Stephen Higginson found game on at a Sicilian newcomer in cool Camden
Caponata, 3-7 Delancy Street,
NW1 7NL. 020 7387 5959
Camden Town is a pretty cool area, what with the famous market and the music venues plus its position as a residential area of choice for creatives and the media set. Yet, until recently, it has not given birth to any destination restaurants. Gilgamesh and York & Albany have raised the bar in the last few years, but surprisingly Camden still trails behind, say, Clerkenwell and Shoreditch as a place to go to eat.
In consequence, the arrival of a classy looking newcomer is welcome news. Caponata has a promising profile – Italian with strong Sicilian leanings - it consists of a ground floor Osteria and bar with a crisp, smart first floor ‘ristorante’. But what is a real plus is that, with considerable architectural panache, the owners – two sisters and their husbands – have combined their love of both food and music by creating a purpose built music and arts space. Named The Forge, reflecting the fact that a blacksmiths workshop once stood on the spot. Rest assured, this is not a twee ‘themed’ space, it is just a name; the whole complex – restaurants and art space - is a brand new building, replacing a long established Camden eaterie – Café Delancy – which was three interlinked terraced houses.
We chose to eat in the intimate upstairs restaurant where the menu looked imaginative, and the ambiance is ‘casual chic’. The pale walls are strangely reminiscent of 1960s stripped pine, whilst the room is modernised by lots of crisp linen, good tableware, elegant dark seating and subtle subdued lighting. One side also overlooks the glazed courtyard area which will come into its own in summer.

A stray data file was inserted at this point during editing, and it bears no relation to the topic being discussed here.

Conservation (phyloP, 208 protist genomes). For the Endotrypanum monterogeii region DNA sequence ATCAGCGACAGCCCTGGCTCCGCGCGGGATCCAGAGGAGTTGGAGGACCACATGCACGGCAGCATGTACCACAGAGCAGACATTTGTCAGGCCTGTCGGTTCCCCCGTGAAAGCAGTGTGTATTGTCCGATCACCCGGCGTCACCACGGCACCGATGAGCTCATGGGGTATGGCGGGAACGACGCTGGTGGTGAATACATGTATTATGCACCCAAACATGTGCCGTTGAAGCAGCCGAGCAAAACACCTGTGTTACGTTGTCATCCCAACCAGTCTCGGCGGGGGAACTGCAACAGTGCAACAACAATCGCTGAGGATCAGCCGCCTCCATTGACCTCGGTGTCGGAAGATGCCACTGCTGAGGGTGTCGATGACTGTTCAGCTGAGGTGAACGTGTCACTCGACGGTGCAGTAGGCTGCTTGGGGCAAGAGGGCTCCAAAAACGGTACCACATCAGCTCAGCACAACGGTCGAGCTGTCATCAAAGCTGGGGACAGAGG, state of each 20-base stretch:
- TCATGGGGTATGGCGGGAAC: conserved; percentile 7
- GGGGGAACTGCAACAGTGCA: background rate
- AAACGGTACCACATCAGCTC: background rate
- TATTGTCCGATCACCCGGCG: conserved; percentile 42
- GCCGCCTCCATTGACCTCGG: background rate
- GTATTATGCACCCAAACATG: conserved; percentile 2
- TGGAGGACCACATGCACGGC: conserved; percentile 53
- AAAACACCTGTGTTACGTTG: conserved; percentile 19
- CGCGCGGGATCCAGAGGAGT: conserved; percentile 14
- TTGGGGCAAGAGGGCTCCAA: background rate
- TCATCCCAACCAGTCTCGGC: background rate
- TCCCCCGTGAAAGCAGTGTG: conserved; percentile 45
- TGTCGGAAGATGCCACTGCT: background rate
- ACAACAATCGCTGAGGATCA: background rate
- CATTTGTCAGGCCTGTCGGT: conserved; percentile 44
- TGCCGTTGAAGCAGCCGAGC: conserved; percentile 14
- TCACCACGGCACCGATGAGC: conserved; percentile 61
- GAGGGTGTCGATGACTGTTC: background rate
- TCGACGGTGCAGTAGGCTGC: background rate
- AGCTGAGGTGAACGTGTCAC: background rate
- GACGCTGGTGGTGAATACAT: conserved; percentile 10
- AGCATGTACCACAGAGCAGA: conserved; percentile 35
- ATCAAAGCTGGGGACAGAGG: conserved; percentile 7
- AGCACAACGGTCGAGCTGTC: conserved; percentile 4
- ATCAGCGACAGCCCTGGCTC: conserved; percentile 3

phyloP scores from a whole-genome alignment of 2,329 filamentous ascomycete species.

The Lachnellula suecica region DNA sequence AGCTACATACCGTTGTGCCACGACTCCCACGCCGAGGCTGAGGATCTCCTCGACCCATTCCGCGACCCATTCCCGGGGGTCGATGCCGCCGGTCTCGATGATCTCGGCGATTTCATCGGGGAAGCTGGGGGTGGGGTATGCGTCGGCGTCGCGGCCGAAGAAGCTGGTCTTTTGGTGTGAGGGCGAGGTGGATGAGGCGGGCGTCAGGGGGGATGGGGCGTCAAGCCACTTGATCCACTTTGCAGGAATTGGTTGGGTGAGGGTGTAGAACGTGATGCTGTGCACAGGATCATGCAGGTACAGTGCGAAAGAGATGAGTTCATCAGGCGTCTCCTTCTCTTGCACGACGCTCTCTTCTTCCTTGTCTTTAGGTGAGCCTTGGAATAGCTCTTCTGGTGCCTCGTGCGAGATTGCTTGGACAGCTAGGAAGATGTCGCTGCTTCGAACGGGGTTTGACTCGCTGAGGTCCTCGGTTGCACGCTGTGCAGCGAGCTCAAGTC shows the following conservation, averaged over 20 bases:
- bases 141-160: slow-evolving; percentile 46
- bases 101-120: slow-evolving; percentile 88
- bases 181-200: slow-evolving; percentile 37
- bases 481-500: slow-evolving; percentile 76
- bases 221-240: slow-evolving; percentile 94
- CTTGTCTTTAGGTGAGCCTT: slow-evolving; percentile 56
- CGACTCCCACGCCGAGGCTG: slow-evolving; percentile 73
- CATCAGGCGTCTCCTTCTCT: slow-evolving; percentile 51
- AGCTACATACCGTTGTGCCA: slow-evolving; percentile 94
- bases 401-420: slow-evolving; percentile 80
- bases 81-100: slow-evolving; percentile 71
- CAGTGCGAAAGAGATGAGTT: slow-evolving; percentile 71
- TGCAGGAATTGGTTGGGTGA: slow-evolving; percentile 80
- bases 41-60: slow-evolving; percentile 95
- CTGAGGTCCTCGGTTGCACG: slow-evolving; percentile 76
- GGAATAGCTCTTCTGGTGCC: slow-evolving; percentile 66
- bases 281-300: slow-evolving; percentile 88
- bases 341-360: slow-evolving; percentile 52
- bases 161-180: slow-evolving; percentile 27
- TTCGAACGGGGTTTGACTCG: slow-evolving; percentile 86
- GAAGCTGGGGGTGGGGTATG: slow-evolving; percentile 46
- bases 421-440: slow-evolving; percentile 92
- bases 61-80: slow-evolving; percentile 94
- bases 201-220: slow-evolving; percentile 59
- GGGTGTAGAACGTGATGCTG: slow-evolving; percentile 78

There are half a dozen antipasti and pasta choices, and seven ‘secondi’ dishes – all unpretentiously but temptingly described. Artichoke tart with taleggio fondue (£8.50) and Tuna with a cumin and pistachio crust on a bed of rocket and crispy fennel with lime dressing (£9.50) were our antipasti choices. The first had a delicate flavour which was somewhat overcome by the pastry – good as that pastry was - and the more-ish fondue element was sadly in short supply, as was seasoning.As a result, ‘bland’ was the word which best describes the result.
The wonderfully tender Tuna was nicely complemented by the fennel with lime dressing and judged a success, but more could have been made of the wafer thin cumin and pistachio ‘crust’ without overpowering the fish; here its timid application made little impact.
We chose two Sicilian wines by the glass. A Mandrarossa 2008 Merlot with the tart ( £4.50 by the glass, £16 per bottle) was pleasantly rustic , and a robust white 2008 Fiano with the Tuna (£4.50 per glass, £18 for a bottle).
The pasta course was another game of two halves! Our choices were Ravioli filled with broccoli, dry currants and goats cheese on a pine nut cream. (£9), and Fettuccine with hare and crispy fennel ragout (£10). The ravioli was a beautifully flavourful assemblage, full of subtle contrasts which would also make an excellent main course ( £4 extra). The fettuccine was a disappointment. It suffered from a lack generosity - needing more hare than the sparse little pellets served, and
more fennel than the three or four small pieces atop the pasta. In short, the whole dish needed intensity. As the Americans might say –‘easy on the pasta, heavy on the hare’ please!
Time for the Secondi. I chose the grilled fillet of venison with braised turnip, Marsala poached pear and balsamic vinegar zabaglione. (£16). My colleague went very Sicilian with saddle of rabbit filled with black truffle, leg confit and sautéed chard (£16). We shared a side dish (all side dishes are £3) of green vegetables with garlic.